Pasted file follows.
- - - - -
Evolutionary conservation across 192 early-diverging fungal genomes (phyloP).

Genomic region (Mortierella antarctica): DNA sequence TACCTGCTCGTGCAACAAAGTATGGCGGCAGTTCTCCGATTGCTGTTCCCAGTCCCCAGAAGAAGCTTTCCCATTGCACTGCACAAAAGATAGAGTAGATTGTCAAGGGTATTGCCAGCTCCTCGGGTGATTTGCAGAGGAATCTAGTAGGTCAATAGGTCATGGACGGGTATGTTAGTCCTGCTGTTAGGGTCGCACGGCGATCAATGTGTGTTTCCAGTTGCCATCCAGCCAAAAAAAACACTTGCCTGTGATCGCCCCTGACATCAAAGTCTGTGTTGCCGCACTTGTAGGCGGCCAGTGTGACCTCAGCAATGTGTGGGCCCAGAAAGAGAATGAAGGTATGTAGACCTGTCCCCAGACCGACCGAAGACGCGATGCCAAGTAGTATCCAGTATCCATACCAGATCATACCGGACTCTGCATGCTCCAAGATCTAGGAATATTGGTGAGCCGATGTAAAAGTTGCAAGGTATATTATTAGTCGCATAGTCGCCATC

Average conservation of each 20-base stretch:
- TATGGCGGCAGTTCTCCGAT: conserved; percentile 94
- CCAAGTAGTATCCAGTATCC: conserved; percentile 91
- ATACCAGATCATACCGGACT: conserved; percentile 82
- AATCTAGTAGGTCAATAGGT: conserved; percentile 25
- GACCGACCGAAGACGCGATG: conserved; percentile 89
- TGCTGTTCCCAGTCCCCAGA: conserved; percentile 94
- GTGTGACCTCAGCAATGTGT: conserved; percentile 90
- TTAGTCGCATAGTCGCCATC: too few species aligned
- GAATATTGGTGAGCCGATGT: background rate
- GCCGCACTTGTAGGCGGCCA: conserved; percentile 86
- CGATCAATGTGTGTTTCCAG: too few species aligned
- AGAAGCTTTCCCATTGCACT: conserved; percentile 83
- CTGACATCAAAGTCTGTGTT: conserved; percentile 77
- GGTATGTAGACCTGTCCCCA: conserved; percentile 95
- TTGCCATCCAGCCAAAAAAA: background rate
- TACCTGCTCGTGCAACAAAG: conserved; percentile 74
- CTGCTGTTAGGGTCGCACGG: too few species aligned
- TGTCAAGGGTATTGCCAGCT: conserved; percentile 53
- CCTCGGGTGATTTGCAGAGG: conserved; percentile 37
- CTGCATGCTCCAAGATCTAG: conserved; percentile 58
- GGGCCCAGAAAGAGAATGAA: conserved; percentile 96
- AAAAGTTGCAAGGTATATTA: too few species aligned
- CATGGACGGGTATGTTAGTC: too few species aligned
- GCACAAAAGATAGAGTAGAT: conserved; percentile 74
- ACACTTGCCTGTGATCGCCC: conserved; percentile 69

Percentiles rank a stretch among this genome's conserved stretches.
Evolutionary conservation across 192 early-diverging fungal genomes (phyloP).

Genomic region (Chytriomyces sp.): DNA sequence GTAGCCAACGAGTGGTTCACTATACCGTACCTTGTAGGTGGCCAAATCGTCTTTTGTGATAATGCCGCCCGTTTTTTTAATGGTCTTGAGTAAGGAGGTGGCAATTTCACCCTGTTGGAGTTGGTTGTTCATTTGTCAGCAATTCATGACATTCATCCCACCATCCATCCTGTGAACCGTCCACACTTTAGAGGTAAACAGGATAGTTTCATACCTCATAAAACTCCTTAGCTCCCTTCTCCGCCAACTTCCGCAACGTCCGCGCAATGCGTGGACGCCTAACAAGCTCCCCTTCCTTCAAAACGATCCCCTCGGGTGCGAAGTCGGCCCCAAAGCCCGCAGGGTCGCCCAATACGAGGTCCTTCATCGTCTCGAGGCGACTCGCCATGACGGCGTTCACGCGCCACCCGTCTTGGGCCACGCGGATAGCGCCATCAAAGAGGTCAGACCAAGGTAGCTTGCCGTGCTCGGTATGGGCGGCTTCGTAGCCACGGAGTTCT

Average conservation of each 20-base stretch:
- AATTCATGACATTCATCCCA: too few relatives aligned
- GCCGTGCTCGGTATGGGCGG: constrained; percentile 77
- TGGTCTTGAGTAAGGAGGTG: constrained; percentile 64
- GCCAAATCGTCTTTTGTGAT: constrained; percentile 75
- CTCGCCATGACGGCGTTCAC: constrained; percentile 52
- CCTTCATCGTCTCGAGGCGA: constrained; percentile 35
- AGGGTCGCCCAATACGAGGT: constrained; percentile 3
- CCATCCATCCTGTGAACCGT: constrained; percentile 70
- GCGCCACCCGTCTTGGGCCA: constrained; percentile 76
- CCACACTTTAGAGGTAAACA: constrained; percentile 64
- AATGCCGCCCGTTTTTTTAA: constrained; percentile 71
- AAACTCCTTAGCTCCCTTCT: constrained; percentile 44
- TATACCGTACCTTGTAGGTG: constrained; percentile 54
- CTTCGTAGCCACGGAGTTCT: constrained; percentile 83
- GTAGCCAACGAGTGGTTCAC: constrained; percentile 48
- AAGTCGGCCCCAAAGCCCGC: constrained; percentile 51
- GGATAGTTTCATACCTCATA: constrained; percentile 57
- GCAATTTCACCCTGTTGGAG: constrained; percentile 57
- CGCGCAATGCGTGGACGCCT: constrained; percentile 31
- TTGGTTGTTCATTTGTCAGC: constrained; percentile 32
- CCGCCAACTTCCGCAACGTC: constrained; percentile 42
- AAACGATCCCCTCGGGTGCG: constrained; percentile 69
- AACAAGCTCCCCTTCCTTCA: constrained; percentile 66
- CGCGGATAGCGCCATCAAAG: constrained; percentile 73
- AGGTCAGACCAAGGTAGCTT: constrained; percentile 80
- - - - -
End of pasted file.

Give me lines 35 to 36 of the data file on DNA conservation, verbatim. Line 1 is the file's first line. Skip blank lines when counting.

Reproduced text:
- TGGTCTTGAGTAAGGAGGTG: constrained; percentile 64
- GCCAAATCGTCTTTTGTGAT: constrained; percentile 75